In a recent report on the supposed tumorigenic potential of PAs in chinese herbs, about 22 are reported as containing PAs9. Most of these are not likely to be used by TCM practitioners in the West. Of greatest relevance in countries such as the UK are Kuan Dong Hua (Tussilago farfara and Petasites japonicus), Zi Cao (Lithospermum erythrorhizon, Arnebia euchroma, A. guttata, and Onosma paniculatum) and Pei Lan (Eupatorium fortunei and E. japonicum). Following the information given in Tang’s paper on carcinogenic constituents of chinese herbs10, the table below shows the structures of those PAs most commonly associated with each species. Note that since there is very little information available on PAs in Eupatorium fortunei, those known to be present in the related E. cannabinum (hemp agrimony) and E. japonicum are given instead. Both of these herbs are apparently sometimes substituted for E. fortunei anyway. The alkaloids are arranged in terms of predicted toxicity, with the macrocyclic diesters at the top.


StructureToxicity classSpecies
SenecionineMacrocyclic diesterTussilago farfara, poss. Petasites japonicus
SenkirkineMacrocyclic diesterTussilago farfara
PetasitenineMacrocyclic diesterPetasites japonicus
NeopetasitenineMacrocyclic diesterPetasites japonicus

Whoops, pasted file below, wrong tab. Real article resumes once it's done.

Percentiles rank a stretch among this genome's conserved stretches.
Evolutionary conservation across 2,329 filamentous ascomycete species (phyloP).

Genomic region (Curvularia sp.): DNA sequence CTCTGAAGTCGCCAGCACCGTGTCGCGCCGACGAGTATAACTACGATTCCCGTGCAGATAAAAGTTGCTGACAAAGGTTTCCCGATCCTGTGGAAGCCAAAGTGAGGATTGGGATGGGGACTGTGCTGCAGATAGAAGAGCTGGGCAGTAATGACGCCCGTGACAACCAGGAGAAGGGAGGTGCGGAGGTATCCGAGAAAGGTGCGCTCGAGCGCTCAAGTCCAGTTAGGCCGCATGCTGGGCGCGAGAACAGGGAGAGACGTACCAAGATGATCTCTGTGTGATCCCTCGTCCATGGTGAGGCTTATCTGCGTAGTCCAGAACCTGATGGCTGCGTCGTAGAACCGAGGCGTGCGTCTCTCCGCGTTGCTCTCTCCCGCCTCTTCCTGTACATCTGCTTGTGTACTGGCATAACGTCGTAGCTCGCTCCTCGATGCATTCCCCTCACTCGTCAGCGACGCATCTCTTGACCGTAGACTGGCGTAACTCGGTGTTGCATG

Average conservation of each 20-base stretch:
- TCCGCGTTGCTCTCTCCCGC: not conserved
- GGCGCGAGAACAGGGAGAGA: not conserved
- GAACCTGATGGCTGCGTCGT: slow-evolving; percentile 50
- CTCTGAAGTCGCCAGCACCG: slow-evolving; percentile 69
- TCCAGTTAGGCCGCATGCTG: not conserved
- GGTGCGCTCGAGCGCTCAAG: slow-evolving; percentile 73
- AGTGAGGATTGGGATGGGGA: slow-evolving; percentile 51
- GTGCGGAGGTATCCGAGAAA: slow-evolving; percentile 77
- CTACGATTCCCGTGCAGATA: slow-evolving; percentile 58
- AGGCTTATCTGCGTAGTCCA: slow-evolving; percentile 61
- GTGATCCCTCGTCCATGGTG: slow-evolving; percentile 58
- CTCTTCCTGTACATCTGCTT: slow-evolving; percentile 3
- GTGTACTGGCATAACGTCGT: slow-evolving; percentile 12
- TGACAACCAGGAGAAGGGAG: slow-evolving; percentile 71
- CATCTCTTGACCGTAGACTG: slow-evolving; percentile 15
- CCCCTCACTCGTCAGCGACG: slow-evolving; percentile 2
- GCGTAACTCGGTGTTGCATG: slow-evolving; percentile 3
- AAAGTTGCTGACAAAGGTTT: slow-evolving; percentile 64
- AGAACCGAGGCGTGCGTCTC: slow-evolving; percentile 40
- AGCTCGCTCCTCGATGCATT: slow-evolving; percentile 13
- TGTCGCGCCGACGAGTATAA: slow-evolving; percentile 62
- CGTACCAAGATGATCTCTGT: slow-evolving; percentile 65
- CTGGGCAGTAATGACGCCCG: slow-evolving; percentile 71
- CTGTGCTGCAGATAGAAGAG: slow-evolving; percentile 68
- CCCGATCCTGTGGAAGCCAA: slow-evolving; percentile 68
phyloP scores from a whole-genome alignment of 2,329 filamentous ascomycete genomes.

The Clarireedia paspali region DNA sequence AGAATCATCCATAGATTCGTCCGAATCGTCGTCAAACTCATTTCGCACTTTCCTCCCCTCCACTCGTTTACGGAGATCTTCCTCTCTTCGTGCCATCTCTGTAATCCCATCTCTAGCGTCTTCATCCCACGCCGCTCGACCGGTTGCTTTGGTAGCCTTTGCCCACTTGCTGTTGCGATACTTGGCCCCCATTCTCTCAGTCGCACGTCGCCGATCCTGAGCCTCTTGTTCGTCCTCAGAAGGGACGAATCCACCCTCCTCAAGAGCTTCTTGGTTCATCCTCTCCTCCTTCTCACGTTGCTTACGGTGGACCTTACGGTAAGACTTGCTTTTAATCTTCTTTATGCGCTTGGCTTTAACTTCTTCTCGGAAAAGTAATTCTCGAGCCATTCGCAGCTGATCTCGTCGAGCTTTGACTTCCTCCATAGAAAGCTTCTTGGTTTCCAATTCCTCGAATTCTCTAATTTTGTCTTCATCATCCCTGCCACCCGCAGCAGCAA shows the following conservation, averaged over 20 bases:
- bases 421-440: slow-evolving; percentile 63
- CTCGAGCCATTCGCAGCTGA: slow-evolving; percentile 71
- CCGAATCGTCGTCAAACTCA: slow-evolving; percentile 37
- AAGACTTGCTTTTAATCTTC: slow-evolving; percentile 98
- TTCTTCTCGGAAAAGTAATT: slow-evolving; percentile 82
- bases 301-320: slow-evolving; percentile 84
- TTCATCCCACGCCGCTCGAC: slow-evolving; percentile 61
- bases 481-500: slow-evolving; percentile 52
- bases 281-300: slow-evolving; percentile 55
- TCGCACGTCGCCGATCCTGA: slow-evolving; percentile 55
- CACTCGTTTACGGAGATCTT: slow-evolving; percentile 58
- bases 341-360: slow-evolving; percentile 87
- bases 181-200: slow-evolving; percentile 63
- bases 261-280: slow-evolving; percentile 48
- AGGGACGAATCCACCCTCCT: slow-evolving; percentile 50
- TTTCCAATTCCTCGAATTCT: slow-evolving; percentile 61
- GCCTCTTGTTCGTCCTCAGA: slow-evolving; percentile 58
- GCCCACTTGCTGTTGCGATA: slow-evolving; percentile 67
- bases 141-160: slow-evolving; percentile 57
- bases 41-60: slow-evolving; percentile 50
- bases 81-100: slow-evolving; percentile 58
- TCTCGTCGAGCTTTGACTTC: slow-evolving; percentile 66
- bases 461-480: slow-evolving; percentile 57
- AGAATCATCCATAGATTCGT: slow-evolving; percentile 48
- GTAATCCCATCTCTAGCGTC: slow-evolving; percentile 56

MyoscorpineAcyclic diesterLithospermum erythrorhizon
IntermedineMonoesterLithospermum erythrorhizon, Eupatorium cannabinum
AmabilineMonoesterEupatorium cannabinum, E. japonicum
EchinatineMonoesterEupatorium cannabinum
LycopsamineMonoesterEupatorium cannabinum
RinderineMonoesterEupatorium cannabinum
SupinineMonoesterEupatorium cannabinum
7-AngeloylretronecineMonoesterArnebia euchroma
TussilagineNontoxicTussilago farfara (poss. artifact)
IsotussilagineNontoxicTussilago farfara (poss. artifact)
PetasinineNontoxicPetasites japonicus
ViridiflorineNontoxicEupatorium japonicum
CynaustralineNontoxicEupatorium japonicum


Both Tussilago and Petasites (as well as Eupatorium japonicum) contain a number of nontoxic (1,2-saturated) PAs, though both tussilagine and isotussilagine may be artifacts produced by methanol extraction. Otherwise these two herbs are the only ones in this list to contain macrocylic diesters. If we were to assign toxicity simply on the basis of chemical structure we might expect the following order: Tussilago = Petasites > Lithospermum > Eupatorium = Arnebia. However, this ignores the question of PA concentrations.